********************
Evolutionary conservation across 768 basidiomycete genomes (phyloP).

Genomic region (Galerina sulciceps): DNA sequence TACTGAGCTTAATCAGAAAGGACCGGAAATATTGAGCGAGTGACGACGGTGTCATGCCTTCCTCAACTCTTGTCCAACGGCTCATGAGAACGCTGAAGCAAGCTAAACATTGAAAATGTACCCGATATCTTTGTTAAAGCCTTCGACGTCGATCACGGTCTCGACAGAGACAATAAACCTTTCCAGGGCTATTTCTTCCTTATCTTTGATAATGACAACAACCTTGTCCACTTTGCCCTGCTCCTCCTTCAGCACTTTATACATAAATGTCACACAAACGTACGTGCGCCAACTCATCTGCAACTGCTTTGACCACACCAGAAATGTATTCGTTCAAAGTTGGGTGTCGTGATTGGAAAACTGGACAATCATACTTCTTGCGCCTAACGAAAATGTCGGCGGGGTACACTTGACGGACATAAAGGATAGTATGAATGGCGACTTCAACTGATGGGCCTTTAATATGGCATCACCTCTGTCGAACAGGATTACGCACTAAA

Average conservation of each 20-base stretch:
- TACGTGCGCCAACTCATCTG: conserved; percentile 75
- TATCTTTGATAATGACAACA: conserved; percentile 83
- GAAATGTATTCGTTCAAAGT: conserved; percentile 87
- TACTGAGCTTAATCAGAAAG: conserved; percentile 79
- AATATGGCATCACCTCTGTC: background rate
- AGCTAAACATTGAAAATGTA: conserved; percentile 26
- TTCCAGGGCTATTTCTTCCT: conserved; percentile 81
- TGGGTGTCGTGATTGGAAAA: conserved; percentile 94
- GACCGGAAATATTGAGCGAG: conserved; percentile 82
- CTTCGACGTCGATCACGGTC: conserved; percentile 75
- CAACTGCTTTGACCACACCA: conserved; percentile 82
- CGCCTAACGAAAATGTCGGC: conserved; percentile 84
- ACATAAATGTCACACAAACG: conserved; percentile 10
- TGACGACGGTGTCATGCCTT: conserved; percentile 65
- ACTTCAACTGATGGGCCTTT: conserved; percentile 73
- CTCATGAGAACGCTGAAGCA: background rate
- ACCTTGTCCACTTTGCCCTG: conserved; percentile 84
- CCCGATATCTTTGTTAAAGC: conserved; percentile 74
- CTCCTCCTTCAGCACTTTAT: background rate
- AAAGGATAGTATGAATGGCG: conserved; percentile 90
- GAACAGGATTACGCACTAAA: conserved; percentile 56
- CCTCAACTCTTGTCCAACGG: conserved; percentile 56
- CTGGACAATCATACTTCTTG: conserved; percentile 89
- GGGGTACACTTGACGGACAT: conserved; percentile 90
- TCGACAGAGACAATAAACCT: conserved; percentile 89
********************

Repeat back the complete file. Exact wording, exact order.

Evolutionary conservation across 768 basidiomycete genomes (phyloP).

Genomic region (Galerina sulciceps): DNA sequence TACTGAGCTTAATCAGAAAGGACCGGAAATATTGAGCGAGTGACGACGGTGTCATGCCTTCCTCAACTCTTGTCCAACGGCTCATGAGAACGCTGAAGCAAGCTAAACATTGAAAATGTACCCGATATCTTTGTTAAAGCCTTCGACGTCGATCACGGTCTCGACAGAGACAATAAACCTTTCCAGGGCTATTTCTTCCTTATCTTTGATAATGACAACAACCTTGTCCACTTTGCCCTGCTCCTCCTTCAGCACTTTATACATAAATGTCACACAAACGTACGTGCGCCAACTCATCTGCAACTGCTTTGACCACACCAGAAATGTATTCGTTCAAAGTTGGGTGTCGTGATTGGAAAACTGGACAATCATACTTCTTGCGCCTAACGAAAATGTCGGCGGGGTACACTTGACGGACATAAAGGATAGTATGAATGGCGACTTCAACTGATGGGCCTTTAATATGGCATCACCTCTGTCGAACAGGATTACGCACTAAA

Average conservation of each 20-base stretch:
- TACGTGCGCCAACTCATCTG: conserved; percentile 75
- TATCTTTGATAATGACAACA: conserved; percentile 83
- GAAATGTATTCGTTCAAAGT: conserved; percentile 87
- TACTGAGCTTAATCAGAAAG: conserved; percentile 79
- AATATGGCATCACCTCTGTC: background rate
- AGCTAAACATTGAAAATGTA: conserved; percentile 26
- TTCCAGGGCTATTTCTTCCT: conserved; percentile 81
- TGGGTGTCGTGATTGGAAAA: conserved; percentile 94
- GACCGGAAATATTGAGCGAG: conserved; percentile 82
- CTTCGACGTCGATCACGGTC: conserved; percentile 75
- CAACTGCTTTGACCACACCA: conserved; percentile 82
- CGCCTAACGAAAATGTCGGC: conserved; percentile 84
- ACATAAATGTCACACAAACG: conserved; percentile 10
- TGACGACGGTGTCATGCCTT: conserved; percentile 65
- ACTTCAACTGATGGGCCTTT: conserved; percentile 73
- CTCATGAGAACGCTGAAGCA: background rate
- ACCTTGTCCACTTTGCCCTG: conserved; percentile 84
- CCCGATATCTTTGTTAAAGC: conserved; percentile 74
- CTCCTCCTTCAGCACTTTAT: background rate
- AAAGGATAGTATGAATGGCG: conserved; percentile 90
- GAACAGGATTACGCACTAAA: conserved; percentile 56
- CCTCAACTCTTGTCCAACGG: conserved; percentile 56
- CTGGACAATCATACTTCTTG: conserved; percentile 89
- GGGGTACACTTGACGGACAT: conserved; percentile 90
- TCGACAGAGACAATAAACCT: conserved; percentile 89